Dark, rust-brown copper shimmers slightly dull in the Premium Snifter, but the color alone stimulates my salivation. The nose is surprisingly relatively restrained at first, but dried berries and doves are tentatively lifted out of the glass. Caramel and dark chocolate show off their harsh and dark side, dried oranges and old peaches mingle with dark forest honey and lightly burnt sugar. Spicy, tart wood tones come to light, citrus flavors are minimal, then this unbelievably dark sherry flavor shifts to the foreground again. The alcohol is wonderfully harmonious, hazelnuts and creamy toffee are powerful. Sour cherries and dates follow, caramelized sugar drips on slices of orange and creamy vineyard peach. Apricots come up, milk chocolate melts in the sun. Again, my salivation is massively stimulated, I want to finally try the Glendronach ...
Sourly cherries and raisins lie down powerfully over the tongue, subtle pungency begins to glow on the palate, and cozy warmth floods the entire mouth area. In the mouth, the alcohol is in contrast to the nose of its voluminous side, spicy wood elements end tart and discreetly bitter in the cheeks. Dark and dried oranges stick to the palate, for a short, pleasant dryness in the mouth, before sweet caramel and dark chocolate merge together. Freshly brewed espresso drips from the tongue side, the salivary flow is almost unbraked. Almonds and hazelnuts combine with minimal hints of leather and sweet tobacco, apricots and toffee flash before spreading tart and wooden sharpness throughout the mouth. With a wonderful tingle, the taste passes and goes strong and warming in the finish.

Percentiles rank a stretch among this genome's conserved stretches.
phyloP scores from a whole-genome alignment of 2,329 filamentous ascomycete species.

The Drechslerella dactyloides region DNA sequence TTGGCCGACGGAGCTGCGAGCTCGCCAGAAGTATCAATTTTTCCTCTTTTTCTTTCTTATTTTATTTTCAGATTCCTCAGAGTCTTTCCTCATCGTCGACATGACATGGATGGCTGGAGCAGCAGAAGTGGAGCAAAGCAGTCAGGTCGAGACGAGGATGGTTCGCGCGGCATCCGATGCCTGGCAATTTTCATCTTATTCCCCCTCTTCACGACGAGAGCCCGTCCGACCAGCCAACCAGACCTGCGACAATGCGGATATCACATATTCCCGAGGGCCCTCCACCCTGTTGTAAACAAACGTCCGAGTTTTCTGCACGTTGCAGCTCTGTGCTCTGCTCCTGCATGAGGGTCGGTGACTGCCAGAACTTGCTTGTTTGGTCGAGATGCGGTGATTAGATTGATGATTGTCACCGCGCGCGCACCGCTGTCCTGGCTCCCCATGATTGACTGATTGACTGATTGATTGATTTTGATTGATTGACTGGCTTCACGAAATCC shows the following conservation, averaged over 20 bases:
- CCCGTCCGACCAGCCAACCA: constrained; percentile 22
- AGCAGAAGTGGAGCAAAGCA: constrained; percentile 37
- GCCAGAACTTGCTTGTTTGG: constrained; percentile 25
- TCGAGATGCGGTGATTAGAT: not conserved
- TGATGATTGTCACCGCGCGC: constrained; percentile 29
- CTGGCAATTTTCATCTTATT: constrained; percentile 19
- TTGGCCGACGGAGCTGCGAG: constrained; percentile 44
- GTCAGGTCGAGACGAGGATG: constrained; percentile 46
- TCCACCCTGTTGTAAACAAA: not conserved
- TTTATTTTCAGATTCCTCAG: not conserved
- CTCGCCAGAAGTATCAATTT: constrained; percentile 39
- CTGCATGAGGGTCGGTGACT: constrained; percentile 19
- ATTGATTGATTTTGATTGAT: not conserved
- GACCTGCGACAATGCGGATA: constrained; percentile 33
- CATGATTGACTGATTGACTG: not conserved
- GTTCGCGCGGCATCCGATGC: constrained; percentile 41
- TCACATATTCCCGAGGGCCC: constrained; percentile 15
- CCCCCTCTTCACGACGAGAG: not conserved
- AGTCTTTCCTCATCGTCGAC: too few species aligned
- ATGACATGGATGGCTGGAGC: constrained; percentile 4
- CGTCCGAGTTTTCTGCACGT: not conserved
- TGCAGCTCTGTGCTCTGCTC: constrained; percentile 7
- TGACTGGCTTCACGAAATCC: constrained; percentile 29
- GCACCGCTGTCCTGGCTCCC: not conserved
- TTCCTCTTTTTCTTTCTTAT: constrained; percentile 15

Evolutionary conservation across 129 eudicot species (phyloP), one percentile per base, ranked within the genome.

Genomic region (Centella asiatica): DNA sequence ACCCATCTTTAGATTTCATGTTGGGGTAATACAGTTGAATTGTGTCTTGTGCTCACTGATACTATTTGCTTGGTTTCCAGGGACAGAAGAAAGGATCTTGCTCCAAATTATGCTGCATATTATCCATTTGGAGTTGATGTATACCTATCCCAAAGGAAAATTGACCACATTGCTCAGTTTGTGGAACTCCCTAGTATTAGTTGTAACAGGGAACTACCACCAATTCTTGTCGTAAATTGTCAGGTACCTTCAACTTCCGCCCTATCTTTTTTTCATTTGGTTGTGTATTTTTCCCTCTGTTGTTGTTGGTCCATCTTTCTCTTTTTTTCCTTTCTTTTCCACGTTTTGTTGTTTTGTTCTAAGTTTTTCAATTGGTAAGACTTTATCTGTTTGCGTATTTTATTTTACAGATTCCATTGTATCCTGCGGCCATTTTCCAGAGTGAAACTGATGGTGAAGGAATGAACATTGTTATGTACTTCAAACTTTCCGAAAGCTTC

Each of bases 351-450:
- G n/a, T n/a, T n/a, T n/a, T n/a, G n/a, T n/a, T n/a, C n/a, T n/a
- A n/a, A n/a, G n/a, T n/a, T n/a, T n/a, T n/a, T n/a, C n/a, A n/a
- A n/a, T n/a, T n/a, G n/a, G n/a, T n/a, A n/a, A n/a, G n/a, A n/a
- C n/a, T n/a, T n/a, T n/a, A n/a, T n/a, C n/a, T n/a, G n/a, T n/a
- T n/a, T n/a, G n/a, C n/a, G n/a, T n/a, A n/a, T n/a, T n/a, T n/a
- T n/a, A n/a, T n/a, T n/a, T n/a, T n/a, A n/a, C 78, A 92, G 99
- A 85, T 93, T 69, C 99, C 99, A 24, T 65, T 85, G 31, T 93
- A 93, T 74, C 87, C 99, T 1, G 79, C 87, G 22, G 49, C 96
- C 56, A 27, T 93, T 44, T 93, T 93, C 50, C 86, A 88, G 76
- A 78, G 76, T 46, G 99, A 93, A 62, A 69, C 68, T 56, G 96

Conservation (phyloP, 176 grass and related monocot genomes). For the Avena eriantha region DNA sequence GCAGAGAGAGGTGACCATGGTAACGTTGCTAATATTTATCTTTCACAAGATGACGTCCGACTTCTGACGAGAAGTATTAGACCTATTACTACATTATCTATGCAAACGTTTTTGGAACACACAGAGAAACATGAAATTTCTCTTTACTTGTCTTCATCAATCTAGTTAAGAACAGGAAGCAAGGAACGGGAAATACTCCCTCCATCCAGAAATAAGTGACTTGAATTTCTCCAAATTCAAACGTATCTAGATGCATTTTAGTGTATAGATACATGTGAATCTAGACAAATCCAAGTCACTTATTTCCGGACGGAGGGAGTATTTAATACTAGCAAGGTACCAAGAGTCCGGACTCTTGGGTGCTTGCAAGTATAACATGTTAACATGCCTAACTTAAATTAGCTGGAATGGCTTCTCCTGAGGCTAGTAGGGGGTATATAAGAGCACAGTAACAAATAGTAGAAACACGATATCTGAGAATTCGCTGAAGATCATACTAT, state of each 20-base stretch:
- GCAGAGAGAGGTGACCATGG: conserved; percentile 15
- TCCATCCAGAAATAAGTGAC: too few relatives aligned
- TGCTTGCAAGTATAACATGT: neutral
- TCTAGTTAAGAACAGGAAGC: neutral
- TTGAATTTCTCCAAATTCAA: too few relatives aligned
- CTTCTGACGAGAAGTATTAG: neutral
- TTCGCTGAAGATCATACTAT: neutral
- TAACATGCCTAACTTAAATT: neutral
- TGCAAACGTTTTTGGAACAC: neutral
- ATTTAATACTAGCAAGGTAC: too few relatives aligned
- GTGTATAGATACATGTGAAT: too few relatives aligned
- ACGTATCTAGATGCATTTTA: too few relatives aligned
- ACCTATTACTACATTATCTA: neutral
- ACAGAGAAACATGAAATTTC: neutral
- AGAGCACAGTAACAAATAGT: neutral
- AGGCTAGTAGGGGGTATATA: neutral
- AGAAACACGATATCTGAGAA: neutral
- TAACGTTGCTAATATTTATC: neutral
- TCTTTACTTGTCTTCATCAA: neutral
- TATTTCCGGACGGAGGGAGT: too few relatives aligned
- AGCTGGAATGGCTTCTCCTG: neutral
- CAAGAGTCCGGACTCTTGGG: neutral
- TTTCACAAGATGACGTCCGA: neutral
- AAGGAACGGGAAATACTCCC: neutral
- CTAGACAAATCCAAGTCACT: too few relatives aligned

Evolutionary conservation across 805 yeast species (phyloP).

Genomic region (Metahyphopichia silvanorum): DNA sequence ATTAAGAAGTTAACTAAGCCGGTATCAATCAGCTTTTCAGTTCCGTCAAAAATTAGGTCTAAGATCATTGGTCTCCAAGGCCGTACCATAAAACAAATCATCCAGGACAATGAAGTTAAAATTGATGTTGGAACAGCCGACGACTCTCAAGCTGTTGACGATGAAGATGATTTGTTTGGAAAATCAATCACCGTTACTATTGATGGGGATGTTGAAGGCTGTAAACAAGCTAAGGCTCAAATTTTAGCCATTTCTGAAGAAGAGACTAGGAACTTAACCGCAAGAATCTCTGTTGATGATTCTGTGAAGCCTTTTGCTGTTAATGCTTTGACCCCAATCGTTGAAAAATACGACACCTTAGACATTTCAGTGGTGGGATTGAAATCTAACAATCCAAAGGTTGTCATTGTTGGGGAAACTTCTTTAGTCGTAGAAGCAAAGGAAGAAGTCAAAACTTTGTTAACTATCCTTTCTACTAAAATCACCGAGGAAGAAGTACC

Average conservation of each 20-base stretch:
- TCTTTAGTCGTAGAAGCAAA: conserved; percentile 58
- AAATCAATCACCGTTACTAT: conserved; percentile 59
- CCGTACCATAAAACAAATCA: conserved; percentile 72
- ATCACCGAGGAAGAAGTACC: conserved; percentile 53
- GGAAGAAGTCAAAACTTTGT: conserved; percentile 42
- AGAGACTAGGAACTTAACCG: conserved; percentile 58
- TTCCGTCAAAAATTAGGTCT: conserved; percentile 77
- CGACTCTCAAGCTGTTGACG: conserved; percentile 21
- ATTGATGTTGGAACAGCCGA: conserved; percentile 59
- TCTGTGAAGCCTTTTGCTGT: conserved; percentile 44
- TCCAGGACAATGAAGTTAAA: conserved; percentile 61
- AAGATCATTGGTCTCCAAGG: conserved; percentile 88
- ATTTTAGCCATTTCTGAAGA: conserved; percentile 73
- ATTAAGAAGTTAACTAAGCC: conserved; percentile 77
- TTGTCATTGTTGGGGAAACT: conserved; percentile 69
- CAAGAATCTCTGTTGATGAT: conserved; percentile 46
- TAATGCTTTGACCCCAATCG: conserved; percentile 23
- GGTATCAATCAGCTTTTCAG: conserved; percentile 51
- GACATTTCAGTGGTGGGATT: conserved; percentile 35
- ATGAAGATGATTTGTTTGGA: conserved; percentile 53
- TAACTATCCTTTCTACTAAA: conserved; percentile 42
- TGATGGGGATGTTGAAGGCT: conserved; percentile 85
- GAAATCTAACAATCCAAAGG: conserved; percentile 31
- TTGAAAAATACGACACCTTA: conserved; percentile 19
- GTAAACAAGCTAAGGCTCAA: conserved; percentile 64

Exquisite warmth floods the palate, wooden sharpness sticks powerfully between tongue and palate, dried berries and ripe sour cherries are covered with a touch of espresso. Dark chocolate melts on the tongue, again showing minimal wet leather and sweet tobacco leaves. Creamy and oily, the wonderful sherry aromas swim in the saliva, the aftertaste gives the appearance as if he never wanted to end ...